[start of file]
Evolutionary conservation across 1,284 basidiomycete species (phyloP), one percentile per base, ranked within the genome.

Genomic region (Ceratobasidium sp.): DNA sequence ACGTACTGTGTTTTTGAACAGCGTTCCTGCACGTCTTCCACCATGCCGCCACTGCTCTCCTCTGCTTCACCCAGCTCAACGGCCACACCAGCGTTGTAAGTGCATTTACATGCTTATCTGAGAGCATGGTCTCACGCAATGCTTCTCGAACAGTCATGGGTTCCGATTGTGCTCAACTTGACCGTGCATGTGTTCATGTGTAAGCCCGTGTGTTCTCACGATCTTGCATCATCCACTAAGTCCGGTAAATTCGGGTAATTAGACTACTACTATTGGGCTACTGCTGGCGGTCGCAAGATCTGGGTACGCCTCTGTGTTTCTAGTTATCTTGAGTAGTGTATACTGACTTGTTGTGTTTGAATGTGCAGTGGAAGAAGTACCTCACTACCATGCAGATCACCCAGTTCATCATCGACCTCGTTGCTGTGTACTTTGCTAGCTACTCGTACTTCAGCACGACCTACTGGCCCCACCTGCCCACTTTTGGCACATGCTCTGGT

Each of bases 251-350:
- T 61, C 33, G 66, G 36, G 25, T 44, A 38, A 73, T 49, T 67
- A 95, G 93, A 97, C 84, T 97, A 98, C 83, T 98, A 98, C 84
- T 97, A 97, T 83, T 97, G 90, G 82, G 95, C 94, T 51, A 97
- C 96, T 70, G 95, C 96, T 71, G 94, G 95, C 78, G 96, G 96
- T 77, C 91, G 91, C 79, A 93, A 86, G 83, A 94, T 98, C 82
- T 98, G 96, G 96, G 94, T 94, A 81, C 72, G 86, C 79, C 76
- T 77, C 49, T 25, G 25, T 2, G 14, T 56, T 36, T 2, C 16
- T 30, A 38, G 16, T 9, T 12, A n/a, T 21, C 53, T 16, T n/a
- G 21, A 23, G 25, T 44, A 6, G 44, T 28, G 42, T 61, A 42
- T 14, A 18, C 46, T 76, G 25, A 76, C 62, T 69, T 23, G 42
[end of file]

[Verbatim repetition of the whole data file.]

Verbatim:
Evolutionary conservation across 1,284 basidiomycete species (phyloP), one percentile per base, ranked within the genome.

Genomic region (Ceratobasidium sp.): DNA sequence ACGTACTGTGTTTTTGAACAGCGTTCCTGCACGTCTTCCACCATGCCGCCACTGCTCTCCTCTGCTTCACCCAGCTCAACGGCCACACCAGCGTTGTAAGTGCATTTACATGCTTATCTGAGAGCATGGTCTCACGCAATGCTTCTCGAACAGTCATGGGTTCCGATTGTGCTCAACTTGACCGTGCATGTGTTCATGTGTAAGCCCGTGTGTTCTCACGATCTTGCATCATCCACTAAGTCCGGTAAATTCGGGTAATTAGACTACTACTATTGGGCTACTGCTGGCGGTCGCAAGATCTGGGTACGCCTCTGTGTTTCTAGTTATCTTGAGTAGTGTATACTGACTTGTTGTGTTTGAATGTGCAGTGGAAGAAGTACCTCACTACCATGCAGATCACCCAGTTCATCATCGACCTCGTTGCTGTGTACTTTGCTAGCTACTCGTACTTCAGCACGACCTACTGGCCCCACCTGCCCACTTTTGGCACATGCTCTGGT

Each of bases 251-350:
- T 61, C 33, G 66, G 36, G 25, T 44, A 38, A 73, T 49, T 67
- A 95, G 93, A 97, C 84, T 97, A 98, C 83, T 98, A 98, C 84
- T 97, A 97, T 83, T 97, G 90, G 82, G 95, C 94, T 51, A 97
- C 96, T 70, G 95, C 96, T 71, G 94, G 95, C 78, G 96, G 96
- T 77, C 91, G 91, C 79, A 93, A 86, G 83, A 94, T 98, C 82
- T 98, G 96, G 96, G 94, T 94, A 81, C 72, G 86, C 79, C 76
- T 77, C 49, T 25, G 25, T 2, G 14, T 56, T 36, T 2, C 16
- T 30, A 38, G 16, T 9, T 12, A n/a, T 21, C 53, T 16, T n/a
- G 21, A 23, G 25, T 44, A 6, G 44, T 28, G 42, T 61, A 42
- T 14, A 18, C 46, T 76, G 25, A 76, C 62, T 69, T 23, G 42